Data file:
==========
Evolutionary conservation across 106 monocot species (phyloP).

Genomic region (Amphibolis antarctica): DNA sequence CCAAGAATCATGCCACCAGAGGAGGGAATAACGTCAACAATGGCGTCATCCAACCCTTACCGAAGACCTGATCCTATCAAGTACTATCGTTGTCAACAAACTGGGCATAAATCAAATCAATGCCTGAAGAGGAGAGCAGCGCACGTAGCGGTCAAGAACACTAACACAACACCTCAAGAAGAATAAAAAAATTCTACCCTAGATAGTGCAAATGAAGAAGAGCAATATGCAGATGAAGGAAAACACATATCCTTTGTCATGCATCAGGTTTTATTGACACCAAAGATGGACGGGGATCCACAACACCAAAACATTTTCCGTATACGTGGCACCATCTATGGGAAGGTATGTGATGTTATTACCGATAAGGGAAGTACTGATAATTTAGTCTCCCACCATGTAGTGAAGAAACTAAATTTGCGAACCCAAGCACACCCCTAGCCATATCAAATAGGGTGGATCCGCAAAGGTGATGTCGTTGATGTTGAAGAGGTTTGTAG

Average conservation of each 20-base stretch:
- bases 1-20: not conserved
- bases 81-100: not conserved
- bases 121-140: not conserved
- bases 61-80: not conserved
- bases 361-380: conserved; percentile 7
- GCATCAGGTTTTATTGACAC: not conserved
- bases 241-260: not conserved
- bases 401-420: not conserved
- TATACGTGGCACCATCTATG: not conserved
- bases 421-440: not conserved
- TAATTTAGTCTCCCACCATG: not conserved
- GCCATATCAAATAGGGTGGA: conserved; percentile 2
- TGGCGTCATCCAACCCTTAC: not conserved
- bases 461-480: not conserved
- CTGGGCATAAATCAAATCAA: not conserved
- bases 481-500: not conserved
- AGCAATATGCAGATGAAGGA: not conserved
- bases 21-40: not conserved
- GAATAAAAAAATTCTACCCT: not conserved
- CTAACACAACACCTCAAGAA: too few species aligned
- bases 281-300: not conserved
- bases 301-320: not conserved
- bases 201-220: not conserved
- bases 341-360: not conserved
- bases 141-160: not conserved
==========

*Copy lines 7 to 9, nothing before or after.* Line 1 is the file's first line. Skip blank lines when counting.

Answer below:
- bases 61-80: not conserved
- bases 361-380: conserved; percentile 7
- GCATCAGGTTTTATTGACAC: not conserved